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Chinese New Year 2015: Five food traditions for Year of the Goat

New Year is coming again, this time with the arrival of Chinese New Year on Thursday, Feb. 19. 

Chinese New Year, also known as the Lunar New Year, marks the coming of spring on the second new moon after the winter solstice, the Independent reports. Each year has one of 12 animals assigned to represent the year, each with its own symbolism.

2015 is the Year of the Goat, which legend says is partial to peace but is also stubborn. 

In observation, families hang lanterns from their homes and married couples give red envelopes filled with money to their loved ones, according to Fortune. Celebrations this year last from Feb. 19 through the end of the month. 

Reuniting with family is an essential part of Chinese New Year celebrations — nearly 2.8 billion trips are made in China alone so families can be together for the reunion dinner, according to the Independent.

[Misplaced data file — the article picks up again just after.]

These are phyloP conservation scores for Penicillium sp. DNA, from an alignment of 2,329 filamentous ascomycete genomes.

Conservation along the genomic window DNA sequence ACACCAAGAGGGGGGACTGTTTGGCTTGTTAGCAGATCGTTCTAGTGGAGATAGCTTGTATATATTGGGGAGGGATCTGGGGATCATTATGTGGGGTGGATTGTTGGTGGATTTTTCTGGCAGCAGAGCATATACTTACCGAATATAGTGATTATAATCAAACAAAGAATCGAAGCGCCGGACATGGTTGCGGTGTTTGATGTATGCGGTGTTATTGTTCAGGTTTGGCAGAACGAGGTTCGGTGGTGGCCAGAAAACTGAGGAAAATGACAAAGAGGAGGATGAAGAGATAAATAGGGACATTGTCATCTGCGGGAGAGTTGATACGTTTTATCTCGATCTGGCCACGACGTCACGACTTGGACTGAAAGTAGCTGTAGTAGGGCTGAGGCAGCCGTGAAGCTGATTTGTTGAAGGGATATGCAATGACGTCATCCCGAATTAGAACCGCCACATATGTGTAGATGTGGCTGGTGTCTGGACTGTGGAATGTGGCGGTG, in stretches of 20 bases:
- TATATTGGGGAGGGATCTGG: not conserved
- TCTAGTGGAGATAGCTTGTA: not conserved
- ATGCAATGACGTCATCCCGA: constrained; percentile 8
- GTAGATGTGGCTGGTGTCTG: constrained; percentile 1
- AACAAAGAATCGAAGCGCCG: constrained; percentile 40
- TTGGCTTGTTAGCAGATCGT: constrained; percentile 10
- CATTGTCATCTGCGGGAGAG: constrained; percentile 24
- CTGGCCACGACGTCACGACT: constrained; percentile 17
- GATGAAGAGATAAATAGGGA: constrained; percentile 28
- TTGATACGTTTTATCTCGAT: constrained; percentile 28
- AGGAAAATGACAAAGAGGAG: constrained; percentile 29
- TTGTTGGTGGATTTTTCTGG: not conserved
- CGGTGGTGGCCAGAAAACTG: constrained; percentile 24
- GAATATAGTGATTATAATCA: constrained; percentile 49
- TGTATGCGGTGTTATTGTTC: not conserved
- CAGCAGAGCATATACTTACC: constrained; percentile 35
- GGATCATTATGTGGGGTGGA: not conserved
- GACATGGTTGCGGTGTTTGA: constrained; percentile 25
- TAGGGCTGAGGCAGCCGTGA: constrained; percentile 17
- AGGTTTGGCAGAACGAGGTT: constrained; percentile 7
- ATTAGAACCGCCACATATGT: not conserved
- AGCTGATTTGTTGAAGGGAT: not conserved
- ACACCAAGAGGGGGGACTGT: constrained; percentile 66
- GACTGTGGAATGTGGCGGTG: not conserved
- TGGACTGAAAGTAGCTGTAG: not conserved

After the reunion dinner, food still takes center stage during Chinese New Year celebrations: 

  • Citrus fruits: Eating tangerines and oranges, especially if they bear leaves, is said to bring prosperity and good fortune, Chow reports. Just don’t serve them in multiples of four — that is said to be a death omen. 
  • Long foods: Long beans, dumplings, fish and noodles are popular on the Chinese New Year reunion dinner spread, according to AJC. The longer the bean or noodle, the better — long foods are a symbol of a long life.
  • Cake: Celebrations aren’t celebrations without sweets, and Chinese New Year is no exception. Nian gao is a traditional cake made from sticky, glutinous rice eaten during Chinese New Year, according to Cultural China. The origin of the cake dates back to dynastic periods. The cake is said to bring good luck. 
  • Fish: Whole fish are popular dishes during Chinese New Year and can be boiled, steamed, braised or deep-fried, CCTV America reports. Choose your fish wisely, however, as different fish are said to bring different fortunes throughout the year.
  • Chicken: Not unlike the tradition of a whole turkey on Thanksgiving, a whole chicken — served with the head and feet attached — is served to symbolize a good marriage and unity between families, according to LA Weekly.
Follow digital producer Danielle Waldron on Twitter @DanielleWaldron.  

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